|Title||Identification of Targets of Interleukin-13 and Signal Transducer and Activator of Transcription-6 (STAT6) Signaling in Polycystic Kidney Disease.|
|Publication Type||Journal Article|
|Year of Publication||2018|
|Authors||Olsan, EE, West, JD, Torres, JA, Doerr, N, Weimbs, T|
|Journal||Am J Physiol Renal Physiol|
|Date Published||2018 Mar 07|
Autosomal Dominant Polycystic Kidney Disease (ADPKD) is a life-threatening, highly prevalent monogenic disease caused by mutations in polycystin-1 (PC1) in 85% of patients. We have previously identified a C-terminal cleavage fragment of PC1, PC1-p30, that interacts with the transcription factor STAT6 to promote transcription. STAT6 is aberrantly active in PKD mouse models and human ADPKD, and genetic removal or pharmacological inhibition of STAT6 attenuates disease progression. High levels of interleukin-13 (IL13), a STAT6 activating cytokine, are found in the cyst fluid of PKD mouse models and increased IL13 receptors in ADPKD patient tissue suggesting that a positive feedback loop between IL13 and STAT6 is activated in cystic epithelial cells and contributes to disease progression. In this study, we aimed to identify genes aberrantly regulated by STAT6 to better understand how increased IL13/STAT6 signaling may contribute to PKD progression. We demonstrate that the expression of periostin, galectin-3 and interleukin-24 (IL24) are up regulated in various forms of PKD and that their aberrant regulation is mediated by IL13 and STAT6 activity. Periostin and galectin-3 have previously been implicated in PKD progression. We support these findings by showing that periostin expression is increased after IL13 treatment in kidney epithelial cells, that galectin-3 expression is increased after injecting IL13 in vivo, and that IL24 expression is upregulated by both IL13 treatment and PC1-p30 over expression in mouse and human kidney cells. Overall, these findings provide insight into the possible mechanisms by which increased IL13/STAT6 signaling contributes to PKD progression and suggest potential therapeutic targets.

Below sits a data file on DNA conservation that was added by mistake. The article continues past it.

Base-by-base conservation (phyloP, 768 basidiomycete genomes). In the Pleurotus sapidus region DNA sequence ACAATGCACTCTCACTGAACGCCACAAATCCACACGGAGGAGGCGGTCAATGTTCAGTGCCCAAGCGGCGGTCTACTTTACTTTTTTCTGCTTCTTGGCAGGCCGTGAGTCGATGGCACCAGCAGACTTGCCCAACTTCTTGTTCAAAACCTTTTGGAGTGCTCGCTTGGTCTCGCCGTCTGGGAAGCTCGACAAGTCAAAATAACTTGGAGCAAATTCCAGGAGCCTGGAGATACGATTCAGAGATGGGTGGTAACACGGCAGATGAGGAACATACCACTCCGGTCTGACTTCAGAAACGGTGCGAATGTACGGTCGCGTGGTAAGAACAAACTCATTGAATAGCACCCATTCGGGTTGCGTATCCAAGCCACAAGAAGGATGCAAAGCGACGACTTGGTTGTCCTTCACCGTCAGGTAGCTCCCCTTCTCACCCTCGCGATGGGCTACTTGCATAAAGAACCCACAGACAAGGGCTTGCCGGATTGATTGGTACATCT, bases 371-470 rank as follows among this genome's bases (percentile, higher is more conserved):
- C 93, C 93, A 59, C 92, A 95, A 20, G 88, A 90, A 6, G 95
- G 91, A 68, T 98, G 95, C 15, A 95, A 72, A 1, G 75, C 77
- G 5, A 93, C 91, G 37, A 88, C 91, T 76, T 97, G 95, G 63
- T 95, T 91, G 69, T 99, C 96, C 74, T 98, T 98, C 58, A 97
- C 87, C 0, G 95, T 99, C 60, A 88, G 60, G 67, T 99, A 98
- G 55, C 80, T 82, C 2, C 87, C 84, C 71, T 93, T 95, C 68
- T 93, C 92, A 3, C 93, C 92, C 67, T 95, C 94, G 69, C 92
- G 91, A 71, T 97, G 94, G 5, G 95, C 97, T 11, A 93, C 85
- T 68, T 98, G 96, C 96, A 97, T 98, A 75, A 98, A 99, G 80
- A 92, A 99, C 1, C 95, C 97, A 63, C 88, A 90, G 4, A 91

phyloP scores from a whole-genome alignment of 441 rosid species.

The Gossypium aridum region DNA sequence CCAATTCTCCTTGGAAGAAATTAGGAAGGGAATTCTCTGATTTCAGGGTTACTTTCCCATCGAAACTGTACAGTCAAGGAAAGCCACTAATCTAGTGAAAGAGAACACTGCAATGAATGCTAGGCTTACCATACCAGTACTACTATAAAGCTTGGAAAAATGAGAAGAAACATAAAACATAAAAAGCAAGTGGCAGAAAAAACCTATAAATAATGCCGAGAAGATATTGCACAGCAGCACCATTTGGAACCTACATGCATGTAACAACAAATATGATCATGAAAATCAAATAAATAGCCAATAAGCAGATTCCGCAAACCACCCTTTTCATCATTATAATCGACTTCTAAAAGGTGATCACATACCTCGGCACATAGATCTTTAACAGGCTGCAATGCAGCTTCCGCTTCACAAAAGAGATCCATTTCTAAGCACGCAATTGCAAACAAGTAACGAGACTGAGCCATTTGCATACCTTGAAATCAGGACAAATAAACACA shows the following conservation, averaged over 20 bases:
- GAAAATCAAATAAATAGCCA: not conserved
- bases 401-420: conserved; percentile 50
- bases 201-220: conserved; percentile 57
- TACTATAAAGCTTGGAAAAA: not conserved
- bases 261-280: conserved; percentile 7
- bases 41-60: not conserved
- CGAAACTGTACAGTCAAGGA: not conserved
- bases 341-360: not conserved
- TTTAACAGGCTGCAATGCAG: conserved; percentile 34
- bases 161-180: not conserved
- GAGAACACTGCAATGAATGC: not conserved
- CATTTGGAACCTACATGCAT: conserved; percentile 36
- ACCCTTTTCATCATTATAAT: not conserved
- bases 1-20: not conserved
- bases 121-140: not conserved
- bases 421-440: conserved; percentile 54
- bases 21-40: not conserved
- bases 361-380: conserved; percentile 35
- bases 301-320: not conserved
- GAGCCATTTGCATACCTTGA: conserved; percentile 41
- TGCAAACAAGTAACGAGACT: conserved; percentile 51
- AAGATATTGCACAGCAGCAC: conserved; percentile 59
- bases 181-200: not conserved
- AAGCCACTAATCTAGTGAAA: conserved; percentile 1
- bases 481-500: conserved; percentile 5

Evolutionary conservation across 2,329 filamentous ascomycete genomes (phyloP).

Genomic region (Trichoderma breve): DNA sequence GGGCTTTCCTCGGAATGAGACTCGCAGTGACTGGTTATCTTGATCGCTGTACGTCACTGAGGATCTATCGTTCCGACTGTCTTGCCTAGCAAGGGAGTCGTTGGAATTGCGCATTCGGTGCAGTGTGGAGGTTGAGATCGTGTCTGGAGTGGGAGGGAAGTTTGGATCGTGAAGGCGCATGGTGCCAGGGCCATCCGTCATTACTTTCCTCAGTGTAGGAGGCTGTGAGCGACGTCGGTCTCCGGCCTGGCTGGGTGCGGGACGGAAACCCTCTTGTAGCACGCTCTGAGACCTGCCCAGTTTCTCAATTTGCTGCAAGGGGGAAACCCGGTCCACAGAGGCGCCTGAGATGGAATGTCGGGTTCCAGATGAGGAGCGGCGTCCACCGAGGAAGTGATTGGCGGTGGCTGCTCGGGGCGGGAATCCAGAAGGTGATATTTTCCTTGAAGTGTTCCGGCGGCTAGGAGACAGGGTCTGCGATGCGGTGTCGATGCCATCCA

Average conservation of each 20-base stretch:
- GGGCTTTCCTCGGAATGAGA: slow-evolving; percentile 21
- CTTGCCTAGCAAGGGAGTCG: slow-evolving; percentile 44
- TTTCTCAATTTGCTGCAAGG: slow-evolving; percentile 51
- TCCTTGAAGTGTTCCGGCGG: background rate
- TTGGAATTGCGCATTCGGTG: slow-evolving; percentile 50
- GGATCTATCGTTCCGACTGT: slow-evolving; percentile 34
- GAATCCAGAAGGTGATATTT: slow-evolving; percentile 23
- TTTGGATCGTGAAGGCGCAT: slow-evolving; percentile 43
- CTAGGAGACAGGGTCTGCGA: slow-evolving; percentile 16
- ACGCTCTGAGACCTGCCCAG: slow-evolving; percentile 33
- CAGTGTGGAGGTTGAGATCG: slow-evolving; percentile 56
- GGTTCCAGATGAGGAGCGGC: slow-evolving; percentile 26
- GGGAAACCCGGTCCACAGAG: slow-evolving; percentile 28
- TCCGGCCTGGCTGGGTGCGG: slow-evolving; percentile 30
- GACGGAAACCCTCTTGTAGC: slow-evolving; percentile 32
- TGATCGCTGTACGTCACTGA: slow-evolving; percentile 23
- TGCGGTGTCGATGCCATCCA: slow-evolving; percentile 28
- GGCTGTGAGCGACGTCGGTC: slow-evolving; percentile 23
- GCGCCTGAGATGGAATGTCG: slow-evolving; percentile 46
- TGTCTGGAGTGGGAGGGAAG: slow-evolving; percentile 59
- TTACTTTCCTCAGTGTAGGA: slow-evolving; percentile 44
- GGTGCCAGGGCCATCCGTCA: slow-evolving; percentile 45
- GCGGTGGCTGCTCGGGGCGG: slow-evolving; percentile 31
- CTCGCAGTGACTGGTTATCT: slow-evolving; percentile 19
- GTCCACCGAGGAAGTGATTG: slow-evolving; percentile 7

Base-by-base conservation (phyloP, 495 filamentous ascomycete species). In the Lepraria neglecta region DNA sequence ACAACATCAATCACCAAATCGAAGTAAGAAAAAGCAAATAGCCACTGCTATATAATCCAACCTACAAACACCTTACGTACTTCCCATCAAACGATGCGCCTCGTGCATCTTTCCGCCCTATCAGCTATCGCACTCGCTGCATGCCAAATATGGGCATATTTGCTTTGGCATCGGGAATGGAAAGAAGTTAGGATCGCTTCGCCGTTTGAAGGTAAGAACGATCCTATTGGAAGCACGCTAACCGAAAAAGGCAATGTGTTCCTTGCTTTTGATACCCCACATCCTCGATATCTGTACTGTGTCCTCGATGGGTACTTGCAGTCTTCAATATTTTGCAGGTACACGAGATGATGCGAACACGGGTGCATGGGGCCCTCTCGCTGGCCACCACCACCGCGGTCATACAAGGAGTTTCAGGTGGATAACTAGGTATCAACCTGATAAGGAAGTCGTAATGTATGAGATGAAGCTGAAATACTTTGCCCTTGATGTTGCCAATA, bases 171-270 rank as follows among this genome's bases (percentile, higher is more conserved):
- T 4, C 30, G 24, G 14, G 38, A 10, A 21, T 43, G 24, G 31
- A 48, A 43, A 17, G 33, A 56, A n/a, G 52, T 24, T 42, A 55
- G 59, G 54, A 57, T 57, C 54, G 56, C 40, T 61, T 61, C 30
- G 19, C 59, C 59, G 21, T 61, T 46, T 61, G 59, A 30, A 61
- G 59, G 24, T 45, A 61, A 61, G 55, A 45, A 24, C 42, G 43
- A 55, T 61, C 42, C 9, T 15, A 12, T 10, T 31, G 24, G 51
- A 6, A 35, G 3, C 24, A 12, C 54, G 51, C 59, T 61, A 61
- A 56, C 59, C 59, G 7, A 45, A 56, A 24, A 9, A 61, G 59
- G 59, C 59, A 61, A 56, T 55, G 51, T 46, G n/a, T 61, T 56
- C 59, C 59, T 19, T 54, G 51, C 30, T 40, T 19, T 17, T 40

|Alternate Journal||Am. J. Physiol. Renal Physiol.|